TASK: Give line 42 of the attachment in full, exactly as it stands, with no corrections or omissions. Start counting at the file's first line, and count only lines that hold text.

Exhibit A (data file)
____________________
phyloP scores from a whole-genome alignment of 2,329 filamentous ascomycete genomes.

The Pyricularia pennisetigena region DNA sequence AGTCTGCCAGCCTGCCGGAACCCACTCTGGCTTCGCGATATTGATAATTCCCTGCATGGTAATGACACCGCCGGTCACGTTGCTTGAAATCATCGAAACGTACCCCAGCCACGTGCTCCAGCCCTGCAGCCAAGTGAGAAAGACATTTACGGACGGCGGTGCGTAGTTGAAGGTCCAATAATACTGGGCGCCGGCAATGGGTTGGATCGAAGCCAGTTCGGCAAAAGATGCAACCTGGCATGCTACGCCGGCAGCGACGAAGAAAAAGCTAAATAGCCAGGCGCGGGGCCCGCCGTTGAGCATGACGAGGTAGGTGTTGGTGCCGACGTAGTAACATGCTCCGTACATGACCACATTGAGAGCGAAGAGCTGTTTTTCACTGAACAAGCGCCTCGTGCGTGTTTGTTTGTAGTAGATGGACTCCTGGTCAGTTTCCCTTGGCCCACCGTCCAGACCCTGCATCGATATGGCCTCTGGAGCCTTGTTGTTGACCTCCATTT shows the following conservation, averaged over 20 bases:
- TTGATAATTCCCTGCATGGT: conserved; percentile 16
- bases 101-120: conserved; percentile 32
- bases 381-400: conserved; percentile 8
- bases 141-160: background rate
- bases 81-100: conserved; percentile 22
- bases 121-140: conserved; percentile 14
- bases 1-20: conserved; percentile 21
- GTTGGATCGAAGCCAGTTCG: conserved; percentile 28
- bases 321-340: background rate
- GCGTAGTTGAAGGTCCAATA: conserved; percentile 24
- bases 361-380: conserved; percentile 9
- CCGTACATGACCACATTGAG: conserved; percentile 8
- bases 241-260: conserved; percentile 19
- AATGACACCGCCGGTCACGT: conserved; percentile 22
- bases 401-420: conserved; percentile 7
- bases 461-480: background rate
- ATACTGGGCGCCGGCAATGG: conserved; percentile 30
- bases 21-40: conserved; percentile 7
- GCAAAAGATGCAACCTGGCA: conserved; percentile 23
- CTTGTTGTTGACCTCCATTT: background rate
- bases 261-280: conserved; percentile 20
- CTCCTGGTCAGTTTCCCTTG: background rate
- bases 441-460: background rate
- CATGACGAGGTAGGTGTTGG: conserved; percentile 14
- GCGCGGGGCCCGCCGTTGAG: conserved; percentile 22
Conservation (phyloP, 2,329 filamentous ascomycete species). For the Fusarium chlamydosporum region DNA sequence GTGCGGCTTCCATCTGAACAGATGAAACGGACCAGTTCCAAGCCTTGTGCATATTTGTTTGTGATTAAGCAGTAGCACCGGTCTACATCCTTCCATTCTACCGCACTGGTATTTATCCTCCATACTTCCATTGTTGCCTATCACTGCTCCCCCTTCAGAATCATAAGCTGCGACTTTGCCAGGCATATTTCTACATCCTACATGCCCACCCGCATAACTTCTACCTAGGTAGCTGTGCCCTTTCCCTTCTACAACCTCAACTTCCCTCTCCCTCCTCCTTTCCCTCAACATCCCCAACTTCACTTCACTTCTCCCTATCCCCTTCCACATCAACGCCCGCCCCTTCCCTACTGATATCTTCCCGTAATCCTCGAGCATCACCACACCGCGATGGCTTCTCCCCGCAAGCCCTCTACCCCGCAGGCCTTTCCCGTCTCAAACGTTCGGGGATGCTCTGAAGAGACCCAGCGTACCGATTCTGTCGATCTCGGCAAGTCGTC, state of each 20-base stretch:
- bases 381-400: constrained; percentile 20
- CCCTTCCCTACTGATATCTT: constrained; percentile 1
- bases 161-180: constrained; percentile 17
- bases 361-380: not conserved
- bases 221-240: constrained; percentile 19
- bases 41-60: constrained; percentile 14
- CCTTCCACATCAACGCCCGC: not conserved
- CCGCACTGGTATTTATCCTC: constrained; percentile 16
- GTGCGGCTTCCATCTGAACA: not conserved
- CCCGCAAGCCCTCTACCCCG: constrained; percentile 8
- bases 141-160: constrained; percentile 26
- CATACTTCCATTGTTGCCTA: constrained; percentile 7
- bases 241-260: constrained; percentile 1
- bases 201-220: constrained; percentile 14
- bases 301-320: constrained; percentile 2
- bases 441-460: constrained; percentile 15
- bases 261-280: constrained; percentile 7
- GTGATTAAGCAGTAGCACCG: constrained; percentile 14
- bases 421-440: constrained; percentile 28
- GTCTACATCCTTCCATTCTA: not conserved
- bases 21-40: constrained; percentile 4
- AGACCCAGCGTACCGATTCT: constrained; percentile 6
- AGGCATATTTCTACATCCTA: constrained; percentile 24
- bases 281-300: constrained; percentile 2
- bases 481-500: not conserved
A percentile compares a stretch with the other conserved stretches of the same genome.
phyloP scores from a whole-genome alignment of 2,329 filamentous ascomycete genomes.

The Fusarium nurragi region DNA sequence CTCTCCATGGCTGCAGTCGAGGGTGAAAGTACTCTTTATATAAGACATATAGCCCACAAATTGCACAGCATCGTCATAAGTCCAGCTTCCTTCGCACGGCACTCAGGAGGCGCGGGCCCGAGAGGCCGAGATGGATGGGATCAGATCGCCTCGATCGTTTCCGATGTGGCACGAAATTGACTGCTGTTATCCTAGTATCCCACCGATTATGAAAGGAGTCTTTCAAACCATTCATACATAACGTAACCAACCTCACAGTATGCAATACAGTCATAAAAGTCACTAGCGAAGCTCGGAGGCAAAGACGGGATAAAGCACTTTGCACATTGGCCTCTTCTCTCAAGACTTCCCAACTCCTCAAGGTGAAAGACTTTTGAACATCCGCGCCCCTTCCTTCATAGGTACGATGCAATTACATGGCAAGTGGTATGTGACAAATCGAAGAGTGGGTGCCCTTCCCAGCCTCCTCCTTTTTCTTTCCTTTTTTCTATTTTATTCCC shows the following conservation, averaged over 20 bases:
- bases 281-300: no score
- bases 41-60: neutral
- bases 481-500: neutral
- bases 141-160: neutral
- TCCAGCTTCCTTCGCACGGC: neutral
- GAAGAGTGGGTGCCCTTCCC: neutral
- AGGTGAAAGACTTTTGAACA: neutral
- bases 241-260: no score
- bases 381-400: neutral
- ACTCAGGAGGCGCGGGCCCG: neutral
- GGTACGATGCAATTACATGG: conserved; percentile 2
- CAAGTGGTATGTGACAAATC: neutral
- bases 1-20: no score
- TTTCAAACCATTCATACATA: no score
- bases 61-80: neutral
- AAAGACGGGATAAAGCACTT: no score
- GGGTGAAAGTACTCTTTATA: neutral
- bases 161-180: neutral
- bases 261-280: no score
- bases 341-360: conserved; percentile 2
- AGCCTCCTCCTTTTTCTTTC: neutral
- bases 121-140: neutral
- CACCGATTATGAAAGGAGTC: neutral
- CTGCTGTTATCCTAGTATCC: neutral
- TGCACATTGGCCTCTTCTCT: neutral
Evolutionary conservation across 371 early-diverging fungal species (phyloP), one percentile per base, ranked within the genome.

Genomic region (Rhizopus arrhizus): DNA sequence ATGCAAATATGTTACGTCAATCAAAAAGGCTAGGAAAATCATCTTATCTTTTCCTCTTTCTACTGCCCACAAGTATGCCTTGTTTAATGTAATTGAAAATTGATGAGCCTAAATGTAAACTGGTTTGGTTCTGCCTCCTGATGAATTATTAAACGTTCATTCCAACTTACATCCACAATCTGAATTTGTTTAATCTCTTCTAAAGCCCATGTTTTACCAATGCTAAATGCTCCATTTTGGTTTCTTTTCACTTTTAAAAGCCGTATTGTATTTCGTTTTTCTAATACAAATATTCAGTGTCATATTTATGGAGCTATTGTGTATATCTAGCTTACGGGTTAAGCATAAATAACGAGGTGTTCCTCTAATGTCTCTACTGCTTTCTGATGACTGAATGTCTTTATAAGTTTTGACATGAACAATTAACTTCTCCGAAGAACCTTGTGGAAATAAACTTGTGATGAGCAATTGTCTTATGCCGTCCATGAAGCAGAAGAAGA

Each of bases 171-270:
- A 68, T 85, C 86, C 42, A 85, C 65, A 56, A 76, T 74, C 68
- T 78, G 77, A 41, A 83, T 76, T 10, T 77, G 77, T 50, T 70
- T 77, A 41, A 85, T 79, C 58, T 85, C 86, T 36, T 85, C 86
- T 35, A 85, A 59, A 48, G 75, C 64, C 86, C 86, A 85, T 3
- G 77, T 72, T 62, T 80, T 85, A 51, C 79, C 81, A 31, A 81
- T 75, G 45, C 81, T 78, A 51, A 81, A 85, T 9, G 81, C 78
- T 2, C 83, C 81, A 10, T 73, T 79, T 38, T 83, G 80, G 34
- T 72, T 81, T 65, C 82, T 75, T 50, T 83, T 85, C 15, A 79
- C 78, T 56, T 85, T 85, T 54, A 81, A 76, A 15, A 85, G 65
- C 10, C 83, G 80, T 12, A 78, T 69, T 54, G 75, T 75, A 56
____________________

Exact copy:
- bases 201-220: constrained; percentile 14